Hike to the summit of Taiwan’s second highest mountain.

When talking about high mountains, Taiwan probably isn’t the first place that comes to mind for most people. Yet this beautiful island is covered from north to south by prominent mountain ranges. In north central Taiwan, Shei-Pa National Park alone boasts an impressive 51 peaks over 3,000 meters, including Snow Mountain (3886m), Taiwan’s second highest peak.

From the capital city of Taipei head 3 hours south to Wuling Farm in Shei-Pa National Park to spend the night. Tent camping and small primitive cabins are the most convenient accommodation options in the recreational area itself, and may require a reservation during peak season weekends or holidays. Rest for the night.

Drive to Wuling Farm south trailhead (2100m) and start hiking the East Xue trail. At about 2km into the trail you’ll arrive at Cika cabin (2510m). Many guided groups spend their first night on the trail at Cika to acclimatize, which allows a more leisurely pace the following days, but this is not necessary. From Cika, gain significant elevation in a particularly grueling section of trail (one stretch is aptly named the “Crying Slope”) and receive your reward in amazing 360-degree panoramic views standing atop Snow Mountain’s East Peak (3201m). From this peak you can see the mountain’s true summit as well as the many dramatic peaks and cliffs that make up the Holy Ridge. From East Peak follow the ridgeline and gradually descend to Sanlioujiou (369) Cabin (3100m). Enjoy a restful late afternoon, claim a bunk space in the cabin, and sleep early in preparation for a sunrise summit climb. Water should be available at 369 Cabin, but always confirm water availability with the national park before you go.

Wake up early and hit the trail (think 2:30am). Though the summit of Snow Mountain is only 3.7km away, it can take a solid 3 hours to ascend the nearly 800 meters to the top. The last several hundred meters of elevation gain are above tree line, hugging one side of a vast cirque. Enjoy top of the world sunrise views from 3886m (12749 feet) and the great sense of accomplishment from summiting the second highest peak in Taiwan! On the way down, soak in the scenery you couldn’t see in the dark—seemingly endless rhododendron, thousand year old trees, and the ancient beauty of the Black Forest. If you’re really lucky you may even catch a glimpse of the very rare Formosan Black Bear. Stop to rest and refuel at 369 Cabin, and descend all the way back down to Wuling Farm.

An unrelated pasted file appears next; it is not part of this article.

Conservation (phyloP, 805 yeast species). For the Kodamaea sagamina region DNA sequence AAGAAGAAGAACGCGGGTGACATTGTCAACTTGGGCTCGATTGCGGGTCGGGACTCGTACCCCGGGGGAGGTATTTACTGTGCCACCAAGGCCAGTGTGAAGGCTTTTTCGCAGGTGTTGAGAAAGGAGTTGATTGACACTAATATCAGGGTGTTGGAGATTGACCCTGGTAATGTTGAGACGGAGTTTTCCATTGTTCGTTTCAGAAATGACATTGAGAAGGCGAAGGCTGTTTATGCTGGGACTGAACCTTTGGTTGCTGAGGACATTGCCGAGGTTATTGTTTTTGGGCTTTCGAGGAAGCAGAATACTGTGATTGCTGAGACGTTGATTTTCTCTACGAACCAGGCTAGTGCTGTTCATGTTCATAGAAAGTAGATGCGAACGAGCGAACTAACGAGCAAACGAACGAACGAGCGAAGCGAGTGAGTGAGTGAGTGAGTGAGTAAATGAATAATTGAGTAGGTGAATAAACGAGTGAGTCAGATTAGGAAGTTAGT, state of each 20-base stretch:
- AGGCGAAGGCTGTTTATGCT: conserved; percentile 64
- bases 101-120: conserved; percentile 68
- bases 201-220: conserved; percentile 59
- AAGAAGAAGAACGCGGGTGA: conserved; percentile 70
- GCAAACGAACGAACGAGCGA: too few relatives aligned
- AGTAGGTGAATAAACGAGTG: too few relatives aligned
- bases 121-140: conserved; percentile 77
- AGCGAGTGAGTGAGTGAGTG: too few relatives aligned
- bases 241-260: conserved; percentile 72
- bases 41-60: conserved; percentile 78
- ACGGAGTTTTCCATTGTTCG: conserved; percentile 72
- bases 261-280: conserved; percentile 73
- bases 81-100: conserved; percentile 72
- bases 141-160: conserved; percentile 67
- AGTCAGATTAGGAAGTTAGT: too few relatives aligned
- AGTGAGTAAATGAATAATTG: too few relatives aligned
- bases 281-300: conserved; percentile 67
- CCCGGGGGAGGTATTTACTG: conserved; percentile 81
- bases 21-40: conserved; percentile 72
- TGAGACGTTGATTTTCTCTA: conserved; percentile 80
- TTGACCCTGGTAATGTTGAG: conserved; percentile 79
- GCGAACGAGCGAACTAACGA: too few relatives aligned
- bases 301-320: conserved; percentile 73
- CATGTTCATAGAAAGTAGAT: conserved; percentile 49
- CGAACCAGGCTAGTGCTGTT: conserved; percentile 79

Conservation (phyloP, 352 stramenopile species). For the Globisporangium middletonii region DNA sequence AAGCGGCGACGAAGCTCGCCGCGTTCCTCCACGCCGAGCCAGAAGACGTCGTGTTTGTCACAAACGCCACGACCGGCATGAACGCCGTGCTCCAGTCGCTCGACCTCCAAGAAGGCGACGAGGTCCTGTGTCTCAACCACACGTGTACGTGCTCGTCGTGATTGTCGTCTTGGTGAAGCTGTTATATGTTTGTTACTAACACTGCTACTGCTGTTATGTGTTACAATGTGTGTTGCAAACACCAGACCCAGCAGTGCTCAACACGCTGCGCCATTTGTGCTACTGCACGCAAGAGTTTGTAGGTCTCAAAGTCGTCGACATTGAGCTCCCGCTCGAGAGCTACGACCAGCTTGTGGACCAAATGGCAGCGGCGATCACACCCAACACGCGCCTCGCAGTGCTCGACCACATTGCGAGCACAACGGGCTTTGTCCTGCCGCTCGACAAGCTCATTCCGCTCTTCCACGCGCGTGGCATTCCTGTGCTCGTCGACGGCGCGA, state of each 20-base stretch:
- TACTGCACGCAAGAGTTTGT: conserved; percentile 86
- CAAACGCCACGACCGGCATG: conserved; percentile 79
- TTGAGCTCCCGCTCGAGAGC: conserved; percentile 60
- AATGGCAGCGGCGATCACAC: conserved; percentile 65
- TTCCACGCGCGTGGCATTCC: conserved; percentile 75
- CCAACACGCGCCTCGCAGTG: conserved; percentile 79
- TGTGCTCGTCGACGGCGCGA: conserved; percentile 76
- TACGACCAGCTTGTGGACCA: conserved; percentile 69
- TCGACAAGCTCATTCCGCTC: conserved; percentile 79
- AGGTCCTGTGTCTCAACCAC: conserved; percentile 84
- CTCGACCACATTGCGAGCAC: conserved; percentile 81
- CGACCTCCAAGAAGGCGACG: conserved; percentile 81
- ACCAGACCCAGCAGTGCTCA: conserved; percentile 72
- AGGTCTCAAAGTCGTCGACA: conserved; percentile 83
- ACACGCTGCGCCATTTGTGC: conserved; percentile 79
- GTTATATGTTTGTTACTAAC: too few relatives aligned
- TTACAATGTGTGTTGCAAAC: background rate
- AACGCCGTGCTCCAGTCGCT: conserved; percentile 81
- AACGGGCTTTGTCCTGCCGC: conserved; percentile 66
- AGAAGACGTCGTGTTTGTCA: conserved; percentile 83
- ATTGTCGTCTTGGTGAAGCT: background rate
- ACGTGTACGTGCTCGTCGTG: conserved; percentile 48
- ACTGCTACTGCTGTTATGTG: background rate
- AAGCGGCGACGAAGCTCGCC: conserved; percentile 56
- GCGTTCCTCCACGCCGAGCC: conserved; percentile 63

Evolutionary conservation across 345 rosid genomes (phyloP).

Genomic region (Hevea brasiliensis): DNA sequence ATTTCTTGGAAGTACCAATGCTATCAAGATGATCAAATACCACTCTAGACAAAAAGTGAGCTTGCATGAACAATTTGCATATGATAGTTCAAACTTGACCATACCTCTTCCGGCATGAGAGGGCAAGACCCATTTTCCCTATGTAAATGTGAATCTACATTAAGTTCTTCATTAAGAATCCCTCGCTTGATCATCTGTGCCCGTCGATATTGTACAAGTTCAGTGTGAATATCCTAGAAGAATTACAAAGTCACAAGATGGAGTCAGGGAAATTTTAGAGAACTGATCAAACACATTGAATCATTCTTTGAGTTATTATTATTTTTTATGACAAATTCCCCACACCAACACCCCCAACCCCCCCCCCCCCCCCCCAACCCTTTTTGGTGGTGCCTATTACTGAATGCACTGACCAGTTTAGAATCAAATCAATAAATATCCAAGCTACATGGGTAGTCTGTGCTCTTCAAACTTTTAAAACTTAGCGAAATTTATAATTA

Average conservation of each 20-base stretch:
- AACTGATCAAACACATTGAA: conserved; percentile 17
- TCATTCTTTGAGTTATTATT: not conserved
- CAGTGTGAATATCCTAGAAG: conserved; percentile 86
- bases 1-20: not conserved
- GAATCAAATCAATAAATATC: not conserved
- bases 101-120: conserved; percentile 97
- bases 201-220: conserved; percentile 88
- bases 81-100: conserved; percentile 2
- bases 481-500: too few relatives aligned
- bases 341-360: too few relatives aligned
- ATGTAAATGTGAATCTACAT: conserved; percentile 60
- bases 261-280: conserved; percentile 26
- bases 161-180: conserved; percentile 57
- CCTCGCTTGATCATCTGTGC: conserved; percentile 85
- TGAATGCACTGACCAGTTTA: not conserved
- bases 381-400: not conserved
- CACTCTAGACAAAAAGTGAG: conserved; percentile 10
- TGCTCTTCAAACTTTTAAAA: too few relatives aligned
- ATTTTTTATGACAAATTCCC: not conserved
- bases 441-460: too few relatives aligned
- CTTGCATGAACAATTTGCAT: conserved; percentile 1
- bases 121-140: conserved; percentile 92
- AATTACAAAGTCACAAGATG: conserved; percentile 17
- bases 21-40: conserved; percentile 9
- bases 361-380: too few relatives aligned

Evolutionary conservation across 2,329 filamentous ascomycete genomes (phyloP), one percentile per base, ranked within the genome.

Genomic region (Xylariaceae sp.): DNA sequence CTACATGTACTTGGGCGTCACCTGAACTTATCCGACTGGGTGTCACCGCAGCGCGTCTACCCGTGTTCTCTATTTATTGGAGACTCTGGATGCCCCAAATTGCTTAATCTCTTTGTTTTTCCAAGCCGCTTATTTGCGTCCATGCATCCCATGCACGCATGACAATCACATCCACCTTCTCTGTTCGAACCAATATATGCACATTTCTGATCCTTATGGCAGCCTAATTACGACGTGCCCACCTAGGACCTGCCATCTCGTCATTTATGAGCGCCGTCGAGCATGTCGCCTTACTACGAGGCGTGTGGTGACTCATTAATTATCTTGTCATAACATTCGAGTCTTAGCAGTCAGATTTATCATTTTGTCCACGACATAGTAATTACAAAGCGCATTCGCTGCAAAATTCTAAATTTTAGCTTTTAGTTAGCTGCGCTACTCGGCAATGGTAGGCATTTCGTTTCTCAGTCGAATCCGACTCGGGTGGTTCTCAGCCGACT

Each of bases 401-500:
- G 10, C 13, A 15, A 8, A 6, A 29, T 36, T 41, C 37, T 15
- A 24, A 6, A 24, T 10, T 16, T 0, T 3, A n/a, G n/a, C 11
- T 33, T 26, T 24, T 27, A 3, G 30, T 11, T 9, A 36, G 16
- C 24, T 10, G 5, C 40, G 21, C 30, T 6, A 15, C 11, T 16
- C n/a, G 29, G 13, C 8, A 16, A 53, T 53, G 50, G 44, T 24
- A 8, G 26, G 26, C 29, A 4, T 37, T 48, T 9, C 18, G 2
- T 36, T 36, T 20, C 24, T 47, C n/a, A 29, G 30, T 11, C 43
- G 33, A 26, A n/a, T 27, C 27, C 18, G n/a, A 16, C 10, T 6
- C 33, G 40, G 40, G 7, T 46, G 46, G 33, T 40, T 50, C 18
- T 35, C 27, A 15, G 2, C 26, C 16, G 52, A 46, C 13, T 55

Things to consider:
  • Because Taiwan doesn’t use a standard romanization of Mandarin, you will find multiple spelling variations for the same places. For example, Cika is also spelled Qika, Shei-Pa National Park can also be spelled Xue Ba, and Snow Mountain itself is possibly the worst—Xueshan, Syueshan, Shueshan, or Hsuehshan. This can make planning logistics challenging if you don’t speak Chinese and having a local contact or consulting a guiding group can be helpful.

  • Taiwan is a hotspot for both typhoons and earthquakes, which makes the mountains prone to landslides. Have a good grasp of the weather forecast before your trip and don’t plan to be in the high mountains during torrential rains.

  • Taiwan is typically characterized by tropical weather, but Snow Mountain lives up to its name. During winter months, the mountain can experience harsh winter conditions, and even during the summer, summit temperatures may approach freezing. Always be prepared for changing weather.

Pack List

  • Permits: Two permits are required. The Shei-Pa National Park permit reserves your spot in the backcountry cabins and can be submitted between 30 days and 7 days prior to your trip. The National Police Agency permit allows you to enter the mountainous area and can be acquired quickly at the police station in Wuling Farm the day before your trip. Print extra copies of both permits to drop off upon entry and exit at the trailhead, and carry a photocopy of your passport.

  • Recommended clothing: Reliable hiking boots and thick hiking socks, quick dry short sleeve shirt, quick dry pants, long sleeve shirt, fleece, rain jacket, warm hat, gloves, sun hat, sunglasses. During winter months add base layers, a down jacket, and traction devices like microspikes.

  • Equipment: Warm sleeping bag, sleeping pad, trekking poles, camera and a map. Even a very basic map will do, as there are numerous signs in English and small markers all along the trail that track distance in kilometers.

Show More
RT Distance 14 Miles
Elevation Gain 6142 Feet
Activities Camping, Photography, Backpacking, Hiking
Skill Level Intermediate
Season Year Round
Trail Type Out-and-Back


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Mountain trains and sunrises

Took the chiayi train and stayed overnight at a hotel in Ali Shan recreational area, then took the morning train at 0520 (time changes according to sunrise time) to the top and walked to the viewing area. Definitely worth it, though I do recommend packing a jacket as it gets chilly while waiting for sunrise. Definitely do the hike back down to the station, you'll pass by remnants of Japanese logging planted trees, giant cypress, ponds, and the occasional tour group. I would suggest spending time nearby to check out the Mihu river trail (walking through a bamboo forest and suspension bridges) as well as the Sea of Clouds view (ask locals for the best places to view the "yun hai"). It's amazing as the wind blows the clouds up and you see it evaporate.

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